Payin' For the Oldies?

The variable pricing scheme currently being rolled out by Apple, Amazon, and other digital music retailers is kind of screwy. My friend Brooke Oberwetter spells out why:

Is it just me, or is Apple’s (and Amazon, et al) new variable pricing scheme ass backward? They’re charging $1.29 now for new, “hot” music like the Black Eyed Peas and Beyonce (okay, maybe I’d pay $1.29 for “Single Ladies,” if I didn’t already have it), $.99 for most stuff, and $.69 for “oldies but goodies.”

Seems to me though that the music that I’m constantly barraged with every time I turn on the TV, music that will only be at its peak popularity for a finite number of months, shouldn’t be the most expensive. They’re gonna lose the benefits of the higher price with lower volume. Meanwhile, I’d gladly pay a higher price for harder-to-find, less popular tracks.

It just seems to me that popular digital music should be treated like a volume business, unlike, say, physical CD sales where you’d want to extract top dollar for each unit. Unpopular digital tracks that aren’t being traded in high volumes, on the other hand, should require higher payments, and people will pay because of the relative ease of the transaction.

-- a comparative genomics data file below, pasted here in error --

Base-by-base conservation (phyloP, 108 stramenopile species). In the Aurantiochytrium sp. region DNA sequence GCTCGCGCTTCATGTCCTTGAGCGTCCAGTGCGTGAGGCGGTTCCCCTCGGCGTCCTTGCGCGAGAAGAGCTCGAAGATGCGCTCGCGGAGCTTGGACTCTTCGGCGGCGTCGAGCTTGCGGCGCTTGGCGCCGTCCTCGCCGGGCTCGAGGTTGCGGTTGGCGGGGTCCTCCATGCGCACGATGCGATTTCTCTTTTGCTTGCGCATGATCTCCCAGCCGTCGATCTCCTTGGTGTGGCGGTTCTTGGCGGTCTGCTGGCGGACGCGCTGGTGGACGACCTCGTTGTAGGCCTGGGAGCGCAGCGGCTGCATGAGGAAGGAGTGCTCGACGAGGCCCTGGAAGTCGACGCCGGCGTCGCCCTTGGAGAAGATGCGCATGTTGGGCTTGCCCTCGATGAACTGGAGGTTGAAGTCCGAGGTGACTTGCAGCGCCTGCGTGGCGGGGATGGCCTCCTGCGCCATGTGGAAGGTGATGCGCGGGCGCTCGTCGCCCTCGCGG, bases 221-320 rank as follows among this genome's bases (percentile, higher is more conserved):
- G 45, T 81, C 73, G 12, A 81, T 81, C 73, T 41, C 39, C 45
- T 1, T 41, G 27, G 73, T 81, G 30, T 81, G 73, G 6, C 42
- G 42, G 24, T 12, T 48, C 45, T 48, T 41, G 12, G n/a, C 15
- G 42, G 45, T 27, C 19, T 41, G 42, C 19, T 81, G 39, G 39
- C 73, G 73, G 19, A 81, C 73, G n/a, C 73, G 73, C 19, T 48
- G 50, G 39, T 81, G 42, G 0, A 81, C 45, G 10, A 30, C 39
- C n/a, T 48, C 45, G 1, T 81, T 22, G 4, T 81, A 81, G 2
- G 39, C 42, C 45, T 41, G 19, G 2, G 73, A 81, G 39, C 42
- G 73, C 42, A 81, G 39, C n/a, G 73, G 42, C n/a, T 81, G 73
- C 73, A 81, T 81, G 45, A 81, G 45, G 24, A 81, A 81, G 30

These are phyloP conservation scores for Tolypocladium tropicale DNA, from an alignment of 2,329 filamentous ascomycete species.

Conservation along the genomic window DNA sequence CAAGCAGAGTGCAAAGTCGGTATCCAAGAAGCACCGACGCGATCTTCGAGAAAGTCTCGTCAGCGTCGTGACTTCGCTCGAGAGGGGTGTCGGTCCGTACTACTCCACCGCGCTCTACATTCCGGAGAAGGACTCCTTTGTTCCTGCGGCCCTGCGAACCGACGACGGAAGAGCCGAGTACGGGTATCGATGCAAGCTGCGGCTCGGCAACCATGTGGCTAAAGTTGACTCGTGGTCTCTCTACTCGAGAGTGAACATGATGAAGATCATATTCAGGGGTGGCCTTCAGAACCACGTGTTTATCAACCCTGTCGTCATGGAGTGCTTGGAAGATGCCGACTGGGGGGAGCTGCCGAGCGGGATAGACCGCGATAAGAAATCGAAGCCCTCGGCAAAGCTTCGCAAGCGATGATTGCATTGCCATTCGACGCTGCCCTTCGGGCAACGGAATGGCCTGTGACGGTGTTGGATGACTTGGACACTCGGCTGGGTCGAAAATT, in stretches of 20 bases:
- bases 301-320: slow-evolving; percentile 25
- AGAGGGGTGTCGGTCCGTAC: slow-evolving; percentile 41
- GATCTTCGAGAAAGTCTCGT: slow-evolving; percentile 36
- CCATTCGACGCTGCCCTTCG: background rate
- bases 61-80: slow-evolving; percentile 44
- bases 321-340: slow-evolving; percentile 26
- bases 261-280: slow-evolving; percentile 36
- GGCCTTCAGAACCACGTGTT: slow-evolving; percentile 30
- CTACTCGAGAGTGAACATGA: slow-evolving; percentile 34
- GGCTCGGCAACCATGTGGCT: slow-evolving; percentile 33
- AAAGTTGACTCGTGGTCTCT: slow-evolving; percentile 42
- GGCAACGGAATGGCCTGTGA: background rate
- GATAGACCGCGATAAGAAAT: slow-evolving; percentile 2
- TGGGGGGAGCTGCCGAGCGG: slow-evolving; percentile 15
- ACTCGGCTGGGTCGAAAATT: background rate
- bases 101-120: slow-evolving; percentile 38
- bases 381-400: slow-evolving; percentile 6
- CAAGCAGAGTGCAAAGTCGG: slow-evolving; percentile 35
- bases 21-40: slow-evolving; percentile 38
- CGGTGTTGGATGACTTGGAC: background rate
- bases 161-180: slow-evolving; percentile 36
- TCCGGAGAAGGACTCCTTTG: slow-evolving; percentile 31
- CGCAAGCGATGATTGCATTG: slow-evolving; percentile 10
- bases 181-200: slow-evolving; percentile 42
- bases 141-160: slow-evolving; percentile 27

I’m not saying Milli Vanilli tracks should be selling for $1.75 a pop. (But don’t get me wrong here: if I really really needed “Blame It on the Rain” to complete my perfect playlist about love and loss, I’d totally buy it at that rate.) But the new song = high price, old song = low price just doesn’t seem to make much sense, especially given how quickly new becomes old in the music business.